As a matter of fact, science is neutral. Science is utterly indifferent, it just tells us how the Universe works. It is we who determine whether we use such knowledge for good or ill. Unfortunately most of the decision making in society as to how we apply our scientific knowledge has been hijacked by the rapacious psychopaths and fools:

foolishness + impulsive greed + clever science and technology = self inflicted extinction wisdom + judicious restraint + clever science and technology = paradise on earth

It goes back to the principles of medical decision making. The wise practitioner looks at the various treatment options and chooses the one with the greatest benefits and least disadvantages, taking into account the short, medium and long term consequences to the patient. “Free market” decisions in our freakonomy however just thoughtlessly grab the quickest short term profits to benefit a privileged few, leaving the toxic legacy of harm to those in the exploited areas and to future generations. Externalities which the bean counters simply ignore in their balance sheets. A greedy and dishonest system, established by the greedy and dishonest to serve the greedy and
dishonest. The material benefits described above are obvious to all of you. However living a gormless unquestioning life for 80 or 100 years before dropping dead is, I would argue, a completely meaningless existence, a waste of space. You would be just one blob of pointless protoplasm among many other billions whose existence (or not) simply did not matter one way or another. You may as well be a cow being fattened for the kill before being led to the slaughterhouse. The unexamined life not being worth living and all that. Dmitry Orlov calls the teeming mindless debt slaves of our GIMME establishment “office plankton”.

In my view perhaps the greatest gift we have, being born into this modern era, is the gift of true awareness, of genuine enlightenment regarding the situation we find ourselves in. What a gift it is to be truly oriented in person, time and place for the first time ever in the vastly ignorant history of humankind. To know we are a semi evolved species of ape, descended from earlier mammals and ultimately from microorganisms. To know that all other creatures utilise the same DNA instructional codes, demonstrating our common evolutionary origin. To know we live on a planet 4.5 billion years old in a universe 13 billion years old which exploded into existence from a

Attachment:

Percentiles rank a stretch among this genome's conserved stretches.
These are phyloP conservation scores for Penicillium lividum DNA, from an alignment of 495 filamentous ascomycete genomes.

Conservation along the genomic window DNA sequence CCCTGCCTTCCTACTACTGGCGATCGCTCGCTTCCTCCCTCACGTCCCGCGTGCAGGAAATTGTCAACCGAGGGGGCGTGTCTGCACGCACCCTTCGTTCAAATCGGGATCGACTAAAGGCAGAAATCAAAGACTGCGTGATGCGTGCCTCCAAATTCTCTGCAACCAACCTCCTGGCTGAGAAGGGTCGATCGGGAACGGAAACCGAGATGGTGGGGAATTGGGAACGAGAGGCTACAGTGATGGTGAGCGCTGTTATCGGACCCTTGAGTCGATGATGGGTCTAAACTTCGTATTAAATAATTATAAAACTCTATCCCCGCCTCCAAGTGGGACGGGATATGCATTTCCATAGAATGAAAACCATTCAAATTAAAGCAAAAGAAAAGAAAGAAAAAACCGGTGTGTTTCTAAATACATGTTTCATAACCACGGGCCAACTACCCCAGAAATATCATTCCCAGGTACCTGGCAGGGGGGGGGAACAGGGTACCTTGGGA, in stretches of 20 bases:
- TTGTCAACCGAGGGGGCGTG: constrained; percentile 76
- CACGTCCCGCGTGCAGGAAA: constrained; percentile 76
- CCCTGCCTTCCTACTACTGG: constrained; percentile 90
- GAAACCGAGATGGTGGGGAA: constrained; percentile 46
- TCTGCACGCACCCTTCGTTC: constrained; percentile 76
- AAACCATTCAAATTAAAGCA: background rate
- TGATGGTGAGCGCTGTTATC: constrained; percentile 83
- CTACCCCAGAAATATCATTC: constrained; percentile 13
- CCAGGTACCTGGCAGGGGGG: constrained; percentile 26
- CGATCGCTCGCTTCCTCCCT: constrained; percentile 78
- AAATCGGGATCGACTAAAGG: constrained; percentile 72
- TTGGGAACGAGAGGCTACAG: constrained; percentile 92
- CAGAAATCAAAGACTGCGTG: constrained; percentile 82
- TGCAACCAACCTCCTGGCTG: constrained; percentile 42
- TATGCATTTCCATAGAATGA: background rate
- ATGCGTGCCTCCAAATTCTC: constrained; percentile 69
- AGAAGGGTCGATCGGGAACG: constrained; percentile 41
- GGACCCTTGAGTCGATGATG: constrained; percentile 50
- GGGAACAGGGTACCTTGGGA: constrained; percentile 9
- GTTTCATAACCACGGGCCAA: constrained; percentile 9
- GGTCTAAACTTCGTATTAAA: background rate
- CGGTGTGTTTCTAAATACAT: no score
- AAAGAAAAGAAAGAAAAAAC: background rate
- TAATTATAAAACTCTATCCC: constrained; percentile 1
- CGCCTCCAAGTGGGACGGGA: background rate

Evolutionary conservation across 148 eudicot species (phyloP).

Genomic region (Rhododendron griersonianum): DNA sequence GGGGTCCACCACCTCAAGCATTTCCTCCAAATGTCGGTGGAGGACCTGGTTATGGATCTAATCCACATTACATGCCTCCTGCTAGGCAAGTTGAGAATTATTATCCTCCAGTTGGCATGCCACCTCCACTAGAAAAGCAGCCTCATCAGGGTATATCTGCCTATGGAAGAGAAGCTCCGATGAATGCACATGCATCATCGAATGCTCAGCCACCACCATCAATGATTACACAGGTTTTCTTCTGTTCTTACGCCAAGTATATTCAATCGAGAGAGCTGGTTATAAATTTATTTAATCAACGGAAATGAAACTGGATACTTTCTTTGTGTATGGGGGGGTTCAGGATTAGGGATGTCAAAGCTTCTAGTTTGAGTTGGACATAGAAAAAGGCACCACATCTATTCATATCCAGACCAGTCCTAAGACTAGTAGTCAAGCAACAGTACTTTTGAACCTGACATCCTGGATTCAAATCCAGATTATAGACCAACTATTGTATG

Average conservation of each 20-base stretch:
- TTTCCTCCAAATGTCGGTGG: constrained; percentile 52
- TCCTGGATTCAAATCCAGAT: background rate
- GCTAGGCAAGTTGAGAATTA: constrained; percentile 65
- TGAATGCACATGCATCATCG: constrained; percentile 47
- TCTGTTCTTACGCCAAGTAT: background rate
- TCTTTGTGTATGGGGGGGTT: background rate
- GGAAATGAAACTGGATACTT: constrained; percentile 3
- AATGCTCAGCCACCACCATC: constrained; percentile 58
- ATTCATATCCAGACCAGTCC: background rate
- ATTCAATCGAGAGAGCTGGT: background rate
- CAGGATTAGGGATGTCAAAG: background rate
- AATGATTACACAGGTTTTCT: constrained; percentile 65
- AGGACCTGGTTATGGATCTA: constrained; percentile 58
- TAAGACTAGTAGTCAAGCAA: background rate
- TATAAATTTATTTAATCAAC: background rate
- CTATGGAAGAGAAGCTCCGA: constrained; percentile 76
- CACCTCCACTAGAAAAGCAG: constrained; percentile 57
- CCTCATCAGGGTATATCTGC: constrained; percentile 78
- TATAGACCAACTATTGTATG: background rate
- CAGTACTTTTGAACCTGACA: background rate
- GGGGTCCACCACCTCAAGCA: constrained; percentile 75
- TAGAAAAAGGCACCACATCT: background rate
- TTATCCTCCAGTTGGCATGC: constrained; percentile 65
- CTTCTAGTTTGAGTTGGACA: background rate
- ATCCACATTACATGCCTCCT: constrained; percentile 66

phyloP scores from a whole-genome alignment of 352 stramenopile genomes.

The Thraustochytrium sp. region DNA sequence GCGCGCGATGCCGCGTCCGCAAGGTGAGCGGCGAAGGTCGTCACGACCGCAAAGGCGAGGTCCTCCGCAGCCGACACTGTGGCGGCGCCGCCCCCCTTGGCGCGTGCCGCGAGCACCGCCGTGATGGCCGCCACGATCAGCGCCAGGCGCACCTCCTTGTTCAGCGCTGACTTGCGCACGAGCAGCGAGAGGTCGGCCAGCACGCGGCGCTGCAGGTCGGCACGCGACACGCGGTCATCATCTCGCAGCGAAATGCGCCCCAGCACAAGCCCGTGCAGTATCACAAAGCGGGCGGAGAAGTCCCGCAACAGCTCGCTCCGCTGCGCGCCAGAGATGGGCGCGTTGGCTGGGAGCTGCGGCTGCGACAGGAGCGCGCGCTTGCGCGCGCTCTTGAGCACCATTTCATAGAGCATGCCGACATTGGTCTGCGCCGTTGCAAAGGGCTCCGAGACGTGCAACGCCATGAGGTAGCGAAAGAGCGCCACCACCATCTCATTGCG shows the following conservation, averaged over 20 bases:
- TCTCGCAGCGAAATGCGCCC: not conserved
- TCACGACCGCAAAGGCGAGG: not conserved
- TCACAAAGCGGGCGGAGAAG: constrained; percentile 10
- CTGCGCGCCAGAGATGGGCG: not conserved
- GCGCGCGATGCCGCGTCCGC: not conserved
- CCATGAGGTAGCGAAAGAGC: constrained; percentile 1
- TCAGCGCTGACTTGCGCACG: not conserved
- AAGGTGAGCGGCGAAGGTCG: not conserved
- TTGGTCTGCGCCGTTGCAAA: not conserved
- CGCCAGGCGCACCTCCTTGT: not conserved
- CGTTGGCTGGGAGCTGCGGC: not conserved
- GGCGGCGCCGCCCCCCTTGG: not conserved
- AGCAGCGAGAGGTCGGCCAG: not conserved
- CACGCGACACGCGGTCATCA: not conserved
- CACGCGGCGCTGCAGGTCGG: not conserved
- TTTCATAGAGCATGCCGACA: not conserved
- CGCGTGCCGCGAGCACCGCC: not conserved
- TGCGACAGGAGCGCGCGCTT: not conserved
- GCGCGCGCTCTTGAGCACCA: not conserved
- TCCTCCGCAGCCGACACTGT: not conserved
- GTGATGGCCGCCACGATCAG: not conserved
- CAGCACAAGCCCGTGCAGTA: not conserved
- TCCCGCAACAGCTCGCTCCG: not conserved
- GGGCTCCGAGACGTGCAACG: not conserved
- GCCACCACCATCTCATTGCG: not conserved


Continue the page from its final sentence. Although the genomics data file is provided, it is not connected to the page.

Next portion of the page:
singularity. To know that this planet is one of eight in our solar system and our sun is one of billions in our galaxy which is one of billions in the known universe (Queue in Monty Python’s Galaxy song here https://www.youtube.com/watch?feature=player_detailpage&v=vIy76M-4txo#t=43 ).

All these realities have been determined definitively beyond any shadow of a doubt by the scientific method. To have gained such profound insights into the nature of Nature is an achievement to be celebrated. We also know this: our mind, our consciousness, our personalities, our cognitive processes, our very sense of self are emergent properties which arise from the complex firing of neurons. When that neuronal activity eventually ceases, we as an entity will cease to be. We know that when we die we will merely return to the same situation as before we were born (nothingness) which is true for all animals, and yes, we are animals. This realisation is not nihilistic at all because it means we no longer have to fear Death! To be liberated from the fear of Death is no small thing. We know that Hell is just an imaginary threat made up by cult leaders to keep their simple minded flock in line for not following their edicts. We have been freed from the shackles of scary superstition by scientific discoveries and must be exceedingly thankful for that. Unfortunately the saddest fact is that so many idiots in the modern world (particularly America) choose to remain in willful ignorance despite our indisputably validated scientific
understandings, to the detriment of us all.